Andalib Akhter / New Delhi
The Supreme Court today said it would soon settle the controversy around Triple Talaq, Nikah Halala and polygamy as per the existing laws and Constitutional provisions.
The apex court asked all parties to give their written submissions to the Attorney General (AG) Mukul Rohatgi, by March 30, and the final hearing will start from May 11. The concerned parties will submit a gist of the issues that they want to discuss during hearing. AG will make a compilation of the written submission and present it before the court. Based on these issues, the court will frame certain questions on which the arguments for and against will take place.
The three-judge bench, headed by Chief Justice of India (CJI) Jagdish Singh Khehar, also hinted that the matter may be referred to a larger five judge Constitution bench.
The apex court had earlier in its last hearing clarified that it would not get into the common civil code issue.
The top court had also made it clear that it wants to adjudicate on the triple talaq issue as it is a matter involving a person’s human rights.
The apex court on February 14 termed ‘triple talaq’ as an issue of human rights, and said that it will not hear the petitions related to Uniform Civil Code along with it as it was a different matter altogether.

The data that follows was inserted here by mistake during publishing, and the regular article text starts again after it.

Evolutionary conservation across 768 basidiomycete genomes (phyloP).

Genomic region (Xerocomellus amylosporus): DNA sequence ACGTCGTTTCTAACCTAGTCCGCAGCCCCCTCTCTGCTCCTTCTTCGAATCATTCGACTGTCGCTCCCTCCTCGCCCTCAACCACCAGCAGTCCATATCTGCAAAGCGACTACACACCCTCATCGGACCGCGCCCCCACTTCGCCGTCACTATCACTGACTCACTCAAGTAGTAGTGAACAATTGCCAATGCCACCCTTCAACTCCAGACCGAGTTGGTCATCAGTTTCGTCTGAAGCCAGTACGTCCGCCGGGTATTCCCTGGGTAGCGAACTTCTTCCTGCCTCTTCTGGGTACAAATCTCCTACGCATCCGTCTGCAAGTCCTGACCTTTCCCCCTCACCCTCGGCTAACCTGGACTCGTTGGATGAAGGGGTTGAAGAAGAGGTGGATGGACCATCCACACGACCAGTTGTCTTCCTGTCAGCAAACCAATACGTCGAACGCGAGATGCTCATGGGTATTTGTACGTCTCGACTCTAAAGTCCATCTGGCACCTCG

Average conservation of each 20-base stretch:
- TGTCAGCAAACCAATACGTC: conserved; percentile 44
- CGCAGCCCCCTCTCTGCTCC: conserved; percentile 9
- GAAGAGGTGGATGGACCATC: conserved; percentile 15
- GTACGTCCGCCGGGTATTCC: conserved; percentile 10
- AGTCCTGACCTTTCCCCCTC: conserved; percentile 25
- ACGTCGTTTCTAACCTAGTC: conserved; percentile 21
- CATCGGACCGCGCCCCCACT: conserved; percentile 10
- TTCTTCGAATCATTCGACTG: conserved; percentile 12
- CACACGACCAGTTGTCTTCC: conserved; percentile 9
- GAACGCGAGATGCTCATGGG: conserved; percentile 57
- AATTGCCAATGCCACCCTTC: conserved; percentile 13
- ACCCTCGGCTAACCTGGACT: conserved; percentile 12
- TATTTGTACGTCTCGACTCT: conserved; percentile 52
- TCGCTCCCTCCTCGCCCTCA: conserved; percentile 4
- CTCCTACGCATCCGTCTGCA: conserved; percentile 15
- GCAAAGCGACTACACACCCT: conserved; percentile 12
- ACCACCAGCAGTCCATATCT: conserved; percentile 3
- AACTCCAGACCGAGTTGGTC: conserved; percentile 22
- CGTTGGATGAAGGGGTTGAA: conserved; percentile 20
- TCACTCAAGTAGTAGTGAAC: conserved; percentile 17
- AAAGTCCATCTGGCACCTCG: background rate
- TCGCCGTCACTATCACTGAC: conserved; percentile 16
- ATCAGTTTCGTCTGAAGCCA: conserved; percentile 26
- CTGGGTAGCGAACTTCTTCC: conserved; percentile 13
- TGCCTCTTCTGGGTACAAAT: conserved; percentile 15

“It’s a matter of human rights, so we would deal with it properly,” the court said.
A bench of the apex court said so after hearing the plea filed by one Shayara Banu, who had moved the apex court challenging the validity of triple talaq.
Several women have filed a petition before the Supreme Court seeking the quashing of the triple talaq practice. The Central Government has also told the top court that it is against gender injustice and for equality between men and women under the Constitution.
One of the petitioner’s Shayara 38, stirred a hornet’s nest after she moved the Supreme Court to challenge the triple talaq under Muslim personal law, under which a man simply has to utter ‘talaq’ thrice to divorce his wife.
Shayara has also challenged in the apex court the concept of ‘nikah-halal’, under which a woman must consummate another marriage in order to go back to her first husband if she wants to. She also wants to outlaw polygamy within a Muslim marriage.
In December last year, the Allahabad High Court termed the Islamic practice of divorcing a woman by uttering the word “talaq” thrice as unconstitutional.
The court further observed that the triple talaq practice sanctioned under Muslim Personal Law that governs marriage, property and divorce violates the rights of Muslim women.
“Triple talaq is unconstitutional, it violates the rights of Muslim women,” ruled the High Court, adding that no personal law board is above the Constitution.